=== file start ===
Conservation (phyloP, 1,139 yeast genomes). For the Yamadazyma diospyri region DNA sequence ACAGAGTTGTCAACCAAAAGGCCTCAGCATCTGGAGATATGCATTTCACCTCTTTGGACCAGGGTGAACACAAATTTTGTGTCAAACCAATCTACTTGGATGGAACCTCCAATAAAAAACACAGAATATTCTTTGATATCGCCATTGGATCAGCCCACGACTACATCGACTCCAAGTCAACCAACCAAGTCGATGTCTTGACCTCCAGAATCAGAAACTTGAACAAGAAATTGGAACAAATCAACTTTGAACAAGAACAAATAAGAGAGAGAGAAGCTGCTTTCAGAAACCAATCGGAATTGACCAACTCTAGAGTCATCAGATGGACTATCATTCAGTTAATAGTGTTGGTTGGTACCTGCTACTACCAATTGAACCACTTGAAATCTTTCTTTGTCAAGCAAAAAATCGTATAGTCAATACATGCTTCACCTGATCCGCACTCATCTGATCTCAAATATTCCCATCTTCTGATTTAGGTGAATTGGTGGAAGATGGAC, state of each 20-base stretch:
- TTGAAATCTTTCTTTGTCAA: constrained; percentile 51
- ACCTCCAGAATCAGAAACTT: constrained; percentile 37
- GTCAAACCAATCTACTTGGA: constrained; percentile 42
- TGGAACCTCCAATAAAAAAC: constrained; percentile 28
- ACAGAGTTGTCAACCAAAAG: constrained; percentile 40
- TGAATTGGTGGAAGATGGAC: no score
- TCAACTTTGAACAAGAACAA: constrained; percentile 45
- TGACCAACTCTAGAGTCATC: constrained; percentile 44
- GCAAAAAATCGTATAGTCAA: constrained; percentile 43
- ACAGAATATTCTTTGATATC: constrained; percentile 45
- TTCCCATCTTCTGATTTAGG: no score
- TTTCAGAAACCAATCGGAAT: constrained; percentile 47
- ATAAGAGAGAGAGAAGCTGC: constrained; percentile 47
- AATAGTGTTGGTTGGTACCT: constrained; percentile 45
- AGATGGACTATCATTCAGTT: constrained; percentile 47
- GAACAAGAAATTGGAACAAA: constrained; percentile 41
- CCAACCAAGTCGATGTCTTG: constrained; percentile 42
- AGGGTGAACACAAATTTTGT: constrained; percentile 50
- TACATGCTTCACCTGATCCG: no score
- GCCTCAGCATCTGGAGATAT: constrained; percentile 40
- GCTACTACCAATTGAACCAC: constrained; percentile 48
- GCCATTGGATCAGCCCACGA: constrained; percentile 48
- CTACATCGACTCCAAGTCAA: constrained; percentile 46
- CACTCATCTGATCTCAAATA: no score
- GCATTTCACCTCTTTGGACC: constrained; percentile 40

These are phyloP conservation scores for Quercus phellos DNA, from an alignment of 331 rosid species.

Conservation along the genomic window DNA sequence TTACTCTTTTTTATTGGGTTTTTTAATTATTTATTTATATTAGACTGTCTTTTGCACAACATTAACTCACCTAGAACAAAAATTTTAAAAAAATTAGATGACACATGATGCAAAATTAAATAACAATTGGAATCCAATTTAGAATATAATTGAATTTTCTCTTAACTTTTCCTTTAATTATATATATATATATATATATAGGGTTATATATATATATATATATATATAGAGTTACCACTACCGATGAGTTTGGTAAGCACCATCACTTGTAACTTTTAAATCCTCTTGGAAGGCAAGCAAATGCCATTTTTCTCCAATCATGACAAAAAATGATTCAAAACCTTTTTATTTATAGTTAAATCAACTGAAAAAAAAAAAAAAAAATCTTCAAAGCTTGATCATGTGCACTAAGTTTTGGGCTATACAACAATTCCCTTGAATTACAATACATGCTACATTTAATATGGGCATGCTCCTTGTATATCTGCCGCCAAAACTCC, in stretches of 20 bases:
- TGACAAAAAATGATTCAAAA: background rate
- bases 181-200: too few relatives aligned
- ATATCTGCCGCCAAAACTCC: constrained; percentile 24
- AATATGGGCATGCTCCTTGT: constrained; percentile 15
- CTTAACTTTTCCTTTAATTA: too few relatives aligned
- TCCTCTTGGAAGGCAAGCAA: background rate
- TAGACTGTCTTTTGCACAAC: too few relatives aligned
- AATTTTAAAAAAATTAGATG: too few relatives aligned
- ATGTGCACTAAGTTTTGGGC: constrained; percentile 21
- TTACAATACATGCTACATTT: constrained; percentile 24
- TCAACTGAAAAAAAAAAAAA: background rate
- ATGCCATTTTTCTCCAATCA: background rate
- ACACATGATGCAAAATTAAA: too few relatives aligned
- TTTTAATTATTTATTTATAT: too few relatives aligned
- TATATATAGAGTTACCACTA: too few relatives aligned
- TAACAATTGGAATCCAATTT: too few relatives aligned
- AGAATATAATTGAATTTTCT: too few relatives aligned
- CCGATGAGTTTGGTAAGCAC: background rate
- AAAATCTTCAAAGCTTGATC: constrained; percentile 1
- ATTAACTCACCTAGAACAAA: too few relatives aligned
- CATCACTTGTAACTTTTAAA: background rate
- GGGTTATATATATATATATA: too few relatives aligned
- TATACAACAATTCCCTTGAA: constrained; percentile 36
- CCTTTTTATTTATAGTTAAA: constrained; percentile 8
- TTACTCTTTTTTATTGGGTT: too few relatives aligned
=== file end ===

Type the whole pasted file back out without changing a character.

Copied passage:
Conservation (phyloP, 1,139 yeast genomes). For the Yamadazyma diospyri region DNA sequence ACAGAGTTGTCAACCAAAAGGCCTCAGCATCTGGAGATATGCATTTCACCTCTTTGGACCAGGGTGAACACAAATTTTGTGTCAAACCAATCTACTTGGATGGAACCTCCAATAAAAAACACAGAATATTCTTTGATATCGCCATTGGATCAGCCCACGACTACATCGACTCCAAGTCAACCAACCAAGTCGATGTCTTGACCTCCAGAATCAGAAACTTGAACAAGAAATTGGAACAAATCAACTTTGAACAAGAACAAATAAGAGAGAGAGAAGCTGCTTTCAGAAACCAATCGGAATTGACCAACTCTAGAGTCATCAGATGGACTATCATTCAGTTAATAGTGTTGGTTGGTACCTGCTACTACCAATTGAACCACTTGAAATCTTTCTTTGTCAAGCAAAAAATCGTATAGTCAATACATGCTTCACCTGATCCGCACTCATCTGATCTCAAATATTCCCATCTTCTGATTTAGGTGAATTGGTGGAAGATGGAC, state of each 20-base stretch:
- TTGAAATCTTTCTTTGTCAA: constrained; percentile 51
- ACCTCCAGAATCAGAAACTT: constrained; percentile 37
- GTCAAACCAATCTACTTGGA: constrained; percentile 42
- TGGAACCTCCAATAAAAAAC: constrained; percentile 28
- ACAGAGTTGTCAACCAAAAG: constrained; percentile 40
- TGAATTGGTGGAAGATGGAC: no score
- TCAACTTTGAACAAGAACAA: constrained; percentile 45
- TGACCAACTCTAGAGTCATC: constrained; percentile 44
- GCAAAAAATCGTATAGTCAA: constrained; percentile 43
- ACAGAATATTCTTTGATATC: constrained; percentile 45
- TTCCCATCTTCTGATTTAGG: no score
- TTTCAGAAACCAATCGGAAT: constrained; percentile 47
- ATAAGAGAGAGAGAAGCTGC: constrained; percentile 47
- AATAGTGTTGGTTGGTACCT: constrained; percentile 45
- AGATGGACTATCATTCAGTT: constrained; percentile 47
- GAACAAGAAATTGGAACAAA: constrained; percentile 41
- CCAACCAAGTCGATGTCTTG: constrained; percentile 42
- AGGGTGAACACAAATTTTGT: constrained; percentile 50
- TACATGCTTCACCTGATCCG: no score
- GCCTCAGCATCTGGAGATAT: constrained; percentile 40
- GCTACTACCAATTGAACCAC: constrained; percentile 48
- GCCATTGGATCAGCCCACGA: constrained; percentile 48
- CTACATCGACTCCAAGTCAA: constrained; percentile 46
- CACTCATCTGATCTCAAATA: no score
- GCATTTCACCTCTTTGGACC: constrained; percentile 40

These are phyloP conservation scores for Quercus phellos DNA, from an alignment of 331 rosid species.

Conservation along the genomic window DNA sequence TTACTCTTTTTTATTGGGTTTTTTAATTATTTATTTATATTAGACTGTCTTTTGCACAACATTAACTCACCTAGAACAAAAATTTTAAAAAAATTAGATGACACATGATGCAAAATTAAATAACAATTGGAATCCAATTTAGAATATAATTGAATTTTCTCTTAACTTTTCCTTTAATTATATATATATATATATATATAGGGTTATATATATATATATATATATATAGAGTTACCACTACCGATGAGTTTGGTAAGCACCATCACTTGTAACTTTTAAATCCTCTTGGAAGGCAAGCAAATGCCATTTTTCTCCAATCATGACAAAAAATGATTCAAAACCTTTTTATTTATAGTTAAATCAACTGAAAAAAAAAAAAAAAAATCTTCAAAGCTTGATCATGTGCACTAAGTTTTGGGCTATACAACAATTCCCTTGAATTACAATACATGCTACATTTAATATGGGCATGCTCCTTGTATATCTGCCGCCAAAACTCC, in stretches of 20 bases:
- TGACAAAAAATGATTCAAAA: background rate
- bases 181-200: too few relatives aligned
- ATATCTGCCGCCAAAACTCC: constrained; percentile 24
- AATATGGGCATGCTCCTTGT: constrained; percentile 15
- CTTAACTTTTCCTTTAATTA: too few relatives aligned
- TCCTCTTGGAAGGCAAGCAA: background rate
- TAGACTGTCTTTTGCACAAC: too few relatives aligned
- AATTTTAAAAAAATTAGATG: too few relatives aligned
- ATGTGCACTAAGTTTTGGGC: constrained; percentile 21
- TTACAATACATGCTACATTT: constrained; percentile 24
- TCAACTGAAAAAAAAAAAAA: background rate
- ATGCCATTTTTCTCCAATCA: background rate
- ACACATGATGCAAAATTAAA: too few relatives aligned
- TTTTAATTATTTATTTATAT: too few relatives aligned
- TATATATAGAGTTACCACTA: too few relatives aligned
- TAACAATTGGAATCCAATTT: too few relatives aligned
- AGAATATAATTGAATTTTCT: too few relatives aligned
- CCGATGAGTTTGGTAAGCAC: background rate
- AAAATCTTCAAAGCTTGATC: constrained; percentile 1
- ATTAACTCACCTAGAACAAA: too few relatives aligned
- CATCACTTGTAACTTTTAAA: background rate
- GGGTTATATATATATATATA: too few relatives aligned
- TATACAACAATTCCCTTGAA: constrained; percentile 36
- CCTTTTTATTTATAGTTAAA: constrained; percentile 8
- TTACTCTTTTTTATTGGGTT: too few relatives aligned